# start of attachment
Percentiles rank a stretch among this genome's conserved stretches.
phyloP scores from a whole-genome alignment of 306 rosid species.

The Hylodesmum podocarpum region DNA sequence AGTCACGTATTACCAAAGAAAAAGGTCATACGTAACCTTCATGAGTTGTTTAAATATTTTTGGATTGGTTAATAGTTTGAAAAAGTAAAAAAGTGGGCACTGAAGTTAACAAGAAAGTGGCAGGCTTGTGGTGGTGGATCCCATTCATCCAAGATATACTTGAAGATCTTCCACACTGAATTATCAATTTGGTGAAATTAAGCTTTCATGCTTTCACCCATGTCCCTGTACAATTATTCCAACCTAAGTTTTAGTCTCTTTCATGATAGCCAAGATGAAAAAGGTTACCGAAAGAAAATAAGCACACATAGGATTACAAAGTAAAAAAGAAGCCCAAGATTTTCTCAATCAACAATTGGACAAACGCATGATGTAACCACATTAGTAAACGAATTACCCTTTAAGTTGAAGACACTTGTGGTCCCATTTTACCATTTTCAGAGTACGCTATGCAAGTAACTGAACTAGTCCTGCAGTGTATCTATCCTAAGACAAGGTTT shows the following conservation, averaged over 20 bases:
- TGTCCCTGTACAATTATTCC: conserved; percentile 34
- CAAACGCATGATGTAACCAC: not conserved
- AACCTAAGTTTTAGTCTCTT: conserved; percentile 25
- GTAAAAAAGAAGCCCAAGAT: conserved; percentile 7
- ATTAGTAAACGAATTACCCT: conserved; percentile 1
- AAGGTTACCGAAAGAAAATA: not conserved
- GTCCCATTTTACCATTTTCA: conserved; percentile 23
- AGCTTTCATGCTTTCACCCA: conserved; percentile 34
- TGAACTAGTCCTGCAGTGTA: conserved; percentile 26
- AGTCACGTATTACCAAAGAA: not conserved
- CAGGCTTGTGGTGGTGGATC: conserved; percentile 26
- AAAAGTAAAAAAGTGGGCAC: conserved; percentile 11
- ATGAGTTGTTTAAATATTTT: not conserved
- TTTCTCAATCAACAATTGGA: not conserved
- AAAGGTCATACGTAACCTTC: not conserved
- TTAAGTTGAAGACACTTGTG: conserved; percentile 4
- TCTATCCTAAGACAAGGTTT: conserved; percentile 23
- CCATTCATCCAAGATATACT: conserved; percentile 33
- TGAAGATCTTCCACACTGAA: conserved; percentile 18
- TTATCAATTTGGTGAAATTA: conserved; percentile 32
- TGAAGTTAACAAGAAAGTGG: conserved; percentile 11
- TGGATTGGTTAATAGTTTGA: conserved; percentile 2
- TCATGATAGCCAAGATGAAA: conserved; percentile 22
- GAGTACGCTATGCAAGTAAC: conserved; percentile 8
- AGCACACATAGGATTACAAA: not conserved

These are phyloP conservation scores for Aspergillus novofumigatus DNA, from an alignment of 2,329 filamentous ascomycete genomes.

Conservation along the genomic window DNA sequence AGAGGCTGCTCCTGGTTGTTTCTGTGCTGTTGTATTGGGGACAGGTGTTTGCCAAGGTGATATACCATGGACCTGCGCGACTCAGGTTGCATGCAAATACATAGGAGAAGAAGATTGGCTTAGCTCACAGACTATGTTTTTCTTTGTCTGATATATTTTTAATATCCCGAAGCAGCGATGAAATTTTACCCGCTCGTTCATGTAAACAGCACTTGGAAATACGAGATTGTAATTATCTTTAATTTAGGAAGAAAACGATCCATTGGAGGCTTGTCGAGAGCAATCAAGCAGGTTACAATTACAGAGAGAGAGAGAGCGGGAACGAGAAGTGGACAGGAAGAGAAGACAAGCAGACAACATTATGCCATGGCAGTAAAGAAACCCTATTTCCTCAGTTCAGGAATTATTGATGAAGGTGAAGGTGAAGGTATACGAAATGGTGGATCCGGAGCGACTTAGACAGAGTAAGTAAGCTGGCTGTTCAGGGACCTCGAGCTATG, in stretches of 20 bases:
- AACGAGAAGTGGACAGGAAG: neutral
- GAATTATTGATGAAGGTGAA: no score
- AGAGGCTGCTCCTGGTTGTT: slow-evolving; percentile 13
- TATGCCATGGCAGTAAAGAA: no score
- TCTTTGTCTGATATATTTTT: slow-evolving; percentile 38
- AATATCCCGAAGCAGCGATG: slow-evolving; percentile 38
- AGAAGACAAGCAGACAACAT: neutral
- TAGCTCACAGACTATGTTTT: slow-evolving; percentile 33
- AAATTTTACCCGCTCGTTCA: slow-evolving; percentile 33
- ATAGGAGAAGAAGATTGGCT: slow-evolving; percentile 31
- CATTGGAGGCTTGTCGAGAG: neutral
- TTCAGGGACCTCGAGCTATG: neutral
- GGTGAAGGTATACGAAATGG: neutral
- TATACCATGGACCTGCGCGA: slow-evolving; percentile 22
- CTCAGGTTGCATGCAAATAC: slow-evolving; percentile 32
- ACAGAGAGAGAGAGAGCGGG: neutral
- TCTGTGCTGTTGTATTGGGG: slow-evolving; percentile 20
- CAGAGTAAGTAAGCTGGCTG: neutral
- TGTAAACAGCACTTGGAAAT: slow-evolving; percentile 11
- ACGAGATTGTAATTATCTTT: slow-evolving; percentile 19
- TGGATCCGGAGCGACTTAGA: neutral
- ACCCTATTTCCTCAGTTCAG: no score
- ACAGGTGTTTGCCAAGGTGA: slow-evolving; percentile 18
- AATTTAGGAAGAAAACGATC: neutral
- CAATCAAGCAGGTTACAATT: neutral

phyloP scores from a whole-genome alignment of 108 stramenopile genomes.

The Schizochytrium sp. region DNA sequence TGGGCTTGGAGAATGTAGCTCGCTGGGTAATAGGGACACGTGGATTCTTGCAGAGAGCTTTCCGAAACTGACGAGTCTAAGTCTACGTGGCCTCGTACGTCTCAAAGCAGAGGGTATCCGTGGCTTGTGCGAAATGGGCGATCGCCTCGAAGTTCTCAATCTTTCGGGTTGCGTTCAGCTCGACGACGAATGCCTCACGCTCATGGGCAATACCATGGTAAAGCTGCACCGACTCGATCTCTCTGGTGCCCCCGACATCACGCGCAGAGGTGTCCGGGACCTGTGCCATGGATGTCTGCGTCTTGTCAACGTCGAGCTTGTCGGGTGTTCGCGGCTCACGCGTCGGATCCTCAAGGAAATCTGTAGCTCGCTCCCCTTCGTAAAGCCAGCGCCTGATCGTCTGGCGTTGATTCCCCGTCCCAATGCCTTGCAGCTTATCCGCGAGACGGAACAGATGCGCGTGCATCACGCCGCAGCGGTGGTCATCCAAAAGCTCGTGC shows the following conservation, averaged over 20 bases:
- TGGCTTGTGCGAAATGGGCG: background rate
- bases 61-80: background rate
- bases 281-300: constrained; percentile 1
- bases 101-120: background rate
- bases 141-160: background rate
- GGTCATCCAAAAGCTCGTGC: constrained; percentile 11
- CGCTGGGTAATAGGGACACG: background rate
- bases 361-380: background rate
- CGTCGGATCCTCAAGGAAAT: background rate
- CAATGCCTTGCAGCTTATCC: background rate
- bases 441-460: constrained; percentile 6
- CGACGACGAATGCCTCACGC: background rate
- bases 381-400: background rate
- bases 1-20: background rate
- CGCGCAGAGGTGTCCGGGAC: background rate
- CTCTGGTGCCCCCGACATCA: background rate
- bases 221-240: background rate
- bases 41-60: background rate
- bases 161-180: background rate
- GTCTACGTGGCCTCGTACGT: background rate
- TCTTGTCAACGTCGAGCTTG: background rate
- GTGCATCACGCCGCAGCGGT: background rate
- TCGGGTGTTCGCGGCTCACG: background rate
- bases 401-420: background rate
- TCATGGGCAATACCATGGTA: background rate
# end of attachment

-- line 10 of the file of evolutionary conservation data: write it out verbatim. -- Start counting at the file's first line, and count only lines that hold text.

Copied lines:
- GTCCCATTTTACCATTTTCA: conserved; percentile 23